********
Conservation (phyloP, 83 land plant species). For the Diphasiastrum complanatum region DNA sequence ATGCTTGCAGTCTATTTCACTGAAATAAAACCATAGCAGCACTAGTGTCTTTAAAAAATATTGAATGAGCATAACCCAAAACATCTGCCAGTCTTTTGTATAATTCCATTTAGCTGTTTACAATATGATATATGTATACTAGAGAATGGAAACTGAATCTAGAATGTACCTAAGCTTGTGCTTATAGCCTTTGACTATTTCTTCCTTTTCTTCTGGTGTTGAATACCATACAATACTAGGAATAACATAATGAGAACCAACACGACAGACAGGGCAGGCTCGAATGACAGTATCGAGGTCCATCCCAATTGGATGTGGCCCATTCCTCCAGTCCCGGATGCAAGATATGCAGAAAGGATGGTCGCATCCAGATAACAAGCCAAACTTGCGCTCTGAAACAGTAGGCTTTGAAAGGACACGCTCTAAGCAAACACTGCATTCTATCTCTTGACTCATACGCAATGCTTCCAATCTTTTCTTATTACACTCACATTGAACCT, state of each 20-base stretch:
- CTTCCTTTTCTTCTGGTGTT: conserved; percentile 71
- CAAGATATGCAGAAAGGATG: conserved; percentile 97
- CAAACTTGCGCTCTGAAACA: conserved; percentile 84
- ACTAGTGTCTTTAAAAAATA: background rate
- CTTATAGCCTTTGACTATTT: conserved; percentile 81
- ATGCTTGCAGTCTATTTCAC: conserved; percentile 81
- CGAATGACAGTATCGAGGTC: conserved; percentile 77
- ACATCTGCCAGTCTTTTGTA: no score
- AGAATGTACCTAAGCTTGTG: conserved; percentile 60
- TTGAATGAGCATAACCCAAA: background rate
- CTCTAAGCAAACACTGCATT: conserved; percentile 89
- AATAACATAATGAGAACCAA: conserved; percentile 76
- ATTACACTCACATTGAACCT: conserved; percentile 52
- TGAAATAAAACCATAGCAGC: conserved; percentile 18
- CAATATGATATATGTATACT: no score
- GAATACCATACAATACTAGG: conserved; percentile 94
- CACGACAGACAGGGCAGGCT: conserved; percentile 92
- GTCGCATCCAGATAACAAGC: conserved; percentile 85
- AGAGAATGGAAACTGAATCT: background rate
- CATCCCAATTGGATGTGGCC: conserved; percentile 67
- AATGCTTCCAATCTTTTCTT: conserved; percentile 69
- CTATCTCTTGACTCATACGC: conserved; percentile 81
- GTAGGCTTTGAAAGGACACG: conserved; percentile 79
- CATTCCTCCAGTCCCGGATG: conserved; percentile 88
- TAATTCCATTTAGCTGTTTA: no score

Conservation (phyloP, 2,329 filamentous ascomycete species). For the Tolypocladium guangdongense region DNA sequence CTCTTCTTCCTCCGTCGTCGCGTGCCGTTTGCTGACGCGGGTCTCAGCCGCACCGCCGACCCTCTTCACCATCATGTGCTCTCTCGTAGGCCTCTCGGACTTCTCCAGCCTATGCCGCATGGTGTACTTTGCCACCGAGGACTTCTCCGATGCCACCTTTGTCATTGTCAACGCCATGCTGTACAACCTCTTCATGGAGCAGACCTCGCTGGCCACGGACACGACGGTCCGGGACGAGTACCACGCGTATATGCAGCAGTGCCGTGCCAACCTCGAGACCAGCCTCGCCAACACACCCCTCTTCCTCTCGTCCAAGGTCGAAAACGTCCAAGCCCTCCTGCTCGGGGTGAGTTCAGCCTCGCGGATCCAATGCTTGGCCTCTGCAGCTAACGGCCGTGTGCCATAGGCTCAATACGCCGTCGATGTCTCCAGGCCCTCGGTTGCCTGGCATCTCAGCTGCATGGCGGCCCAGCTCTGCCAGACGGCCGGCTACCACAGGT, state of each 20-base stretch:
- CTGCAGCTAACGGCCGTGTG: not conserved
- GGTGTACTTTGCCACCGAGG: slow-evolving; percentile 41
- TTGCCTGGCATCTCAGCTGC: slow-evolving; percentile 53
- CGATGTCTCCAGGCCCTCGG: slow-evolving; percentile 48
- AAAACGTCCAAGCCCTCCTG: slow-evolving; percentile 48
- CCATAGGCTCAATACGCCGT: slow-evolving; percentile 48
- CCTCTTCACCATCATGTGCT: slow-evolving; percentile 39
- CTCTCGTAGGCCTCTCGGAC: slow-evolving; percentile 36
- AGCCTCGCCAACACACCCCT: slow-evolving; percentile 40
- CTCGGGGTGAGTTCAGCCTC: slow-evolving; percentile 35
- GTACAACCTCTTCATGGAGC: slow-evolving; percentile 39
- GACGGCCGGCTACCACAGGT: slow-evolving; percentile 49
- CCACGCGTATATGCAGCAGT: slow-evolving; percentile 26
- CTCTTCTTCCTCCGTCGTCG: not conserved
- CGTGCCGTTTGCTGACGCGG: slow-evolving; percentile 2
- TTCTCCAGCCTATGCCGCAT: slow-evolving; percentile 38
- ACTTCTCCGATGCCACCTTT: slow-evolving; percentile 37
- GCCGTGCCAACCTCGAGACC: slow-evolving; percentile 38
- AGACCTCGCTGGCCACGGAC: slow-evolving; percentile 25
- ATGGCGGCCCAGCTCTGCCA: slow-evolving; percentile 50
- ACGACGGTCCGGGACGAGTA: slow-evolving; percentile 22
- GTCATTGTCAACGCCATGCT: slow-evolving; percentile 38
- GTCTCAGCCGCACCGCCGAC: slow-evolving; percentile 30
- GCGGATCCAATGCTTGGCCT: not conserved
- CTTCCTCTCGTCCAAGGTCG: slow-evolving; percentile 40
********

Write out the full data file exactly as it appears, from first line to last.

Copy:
Conservation (phyloP, 83 land plant species). For the Diphasiastrum complanatum region DNA sequence ATGCTTGCAGTCTATTTCACTGAAATAAAACCATAGCAGCACTAGTGTCTTTAAAAAATATTGAATGAGCATAACCCAAAACATCTGCCAGTCTTTTGTATAATTCCATTTAGCTGTTTACAATATGATATATGTATACTAGAGAATGGAAACTGAATCTAGAATGTACCTAAGCTTGTGCTTATAGCCTTTGACTATTTCTTCCTTTTCTTCTGGTGTTGAATACCATACAATACTAGGAATAACATAATGAGAACCAACACGACAGACAGGGCAGGCTCGAATGACAGTATCGAGGTCCATCCCAATTGGATGTGGCCCATTCCTCCAGTCCCGGATGCAAGATATGCAGAAAGGATGGTCGCATCCAGATAACAAGCCAAACTTGCGCTCTGAAACAGTAGGCTTTGAAAGGACACGCTCTAAGCAAACACTGCATTCTATCTCTTGACTCATACGCAATGCTTCCAATCTTTTCTTATTACACTCACATTGAACCT, state of each 20-base stretch:
- CTTCCTTTTCTTCTGGTGTT: conserved; percentile 71
- CAAGATATGCAGAAAGGATG: conserved; percentile 97
- CAAACTTGCGCTCTGAAACA: conserved; percentile 84
- ACTAGTGTCTTTAAAAAATA: background rate
- CTTATAGCCTTTGACTATTT: conserved; percentile 81
- ATGCTTGCAGTCTATTTCAC: conserved; percentile 81
- CGAATGACAGTATCGAGGTC: conserved; percentile 77
- ACATCTGCCAGTCTTTTGTA: no score
- AGAATGTACCTAAGCTTGTG: conserved; percentile 60
- TTGAATGAGCATAACCCAAA: background rate
- CTCTAAGCAAACACTGCATT: conserved; percentile 89
- AATAACATAATGAGAACCAA: conserved; percentile 76
- ATTACACTCACATTGAACCT: conserved; percentile 52
- TGAAATAAAACCATAGCAGC: conserved; percentile 18
- CAATATGATATATGTATACT: no score
- GAATACCATACAATACTAGG: conserved; percentile 94
- CACGACAGACAGGGCAGGCT: conserved; percentile 92
- GTCGCATCCAGATAACAAGC: conserved; percentile 85
- AGAGAATGGAAACTGAATCT: background rate
- CATCCCAATTGGATGTGGCC: conserved; percentile 67
- AATGCTTCCAATCTTTTCTT: conserved; percentile 69
- CTATCTCTTGACTCATACGC: conserved; percentile 81
- GTAGGCTTTGAAAGGACACG: conserved; percentile 79
- CATTCCTCCAGTCCCGGATG: conserved; percentile 88
- TAATTCCATTTAGCTGTTTA: no score

Conservation (phyloP, 2,329 filamentous ascomycete species). For the Tolypocladium guangdongense region DNA sequence CTCTTCTTCCTCCGTCGTCGCGTGCCGTTTGCTGACGCGGGTCTCAGCCGCACCGCCGACCCTCTTCACCATCATGTGCTCTCTCGTAGGCCTCTCGGACTTCTCCAGCCTATGCCGCATGGTGTACTTTGCCACCGAGGACTTCTCCGATGCCACCTTTGTCATTGTCAACGCCATGCTGTACAACCTCTTCATGGAGCAGACCTCGCTGGCCACGGACACGACGGTCCGGGACGAGTACCACGCGTATATGCAGCAGTGCCGTGCCAACCTCGAGACCAGCCTCGCCAACACACCCCTCTTCCTCTCGTCCAAGGTCGAAAACGTCCAAGCCCTCCTGCTCGGGGTGAGTTCAGCCTCGCGGATCCAATGCTTGGCCTCTGCAGCTAACGGCCGTGTGCCATAGGCTCAATACGCCGTCGATGTCTCCAGGCCCTCGGTTGCCTGGCATCTCAGCTGCATGGCGGCCCAGCTCTGCCAGACGGCCGGCTACCACAGGT, state of each 20-base stretch:
- CTGCAGCTAACGGCCGTGTG: not conserved
- GGTGTACTTTGCCACCGAGG: slow-evolving; percentile 41
- TTGCCTGGCATCTCAGCTGC: slow-evolving; percentile 53
- CGATGTCTCCAGGCCCTCGG: slow-evolving; percentile 48
- AAAACGTCCAAGCCCTCCTG: slow-evolving; percentile 48
- CCATAGGCTCAATACGCCGT: slow-evolving; percentile 48
- CCTCTTCACCATCATGTGCT: slow-evolving; percentile 39
- CTCTCGTAGGCCTCTCGGAC: slow-evolving; percentile 36
- AGCCTCGCCAACACACCCCT: slow-evolving; percentile 40
- CTCGGGGTGAGTTCAGCCTC: slow-evolving; percentile 35
- GTACAACCTCTTCATGGAGC: slow-evolving; percentile 39
- GACGGCCGGCTACCACAGGT: slow-evolving; percentile 49
- CCACGCGTATATGCAGCAGT: slow-evolving; percentile 26
- CTCTTCTTCCTCCGTCGTCG: not conserved
- CGTGCCGTTTGCTGACGCGG: slow-evolving; percentile 2
- TTCTCCAGCCTATGCCGCAT: slow-evolving; percentile 38
- ACTTCTCCGATGCCACCTTT: slow-evolving; percentile 37
- GCCGTGCCAACCTCGAGACC: slow-evolving; percentile 38
- AGACCTCGCTGGCCACGGAC: slow-evolving; percentile 25
- ATGGCGGCCCAGCTCTGCCA: slow-evolving; percentile 50
- ACGACGGTCCGGGACGAGTA: slow-evolving; percentile 22
- GTCATTGTCAACGCCATGCT: slow-evolving; percentile 38
- GTCTCAGCCGCACCGCCGAC: slow-evolving; percentile 30
- GCGGATCCAATGCTTGGCCT: not conserved
- CTTCCTCTCGTCCAAGGTCG: slow-evolving; percentile 40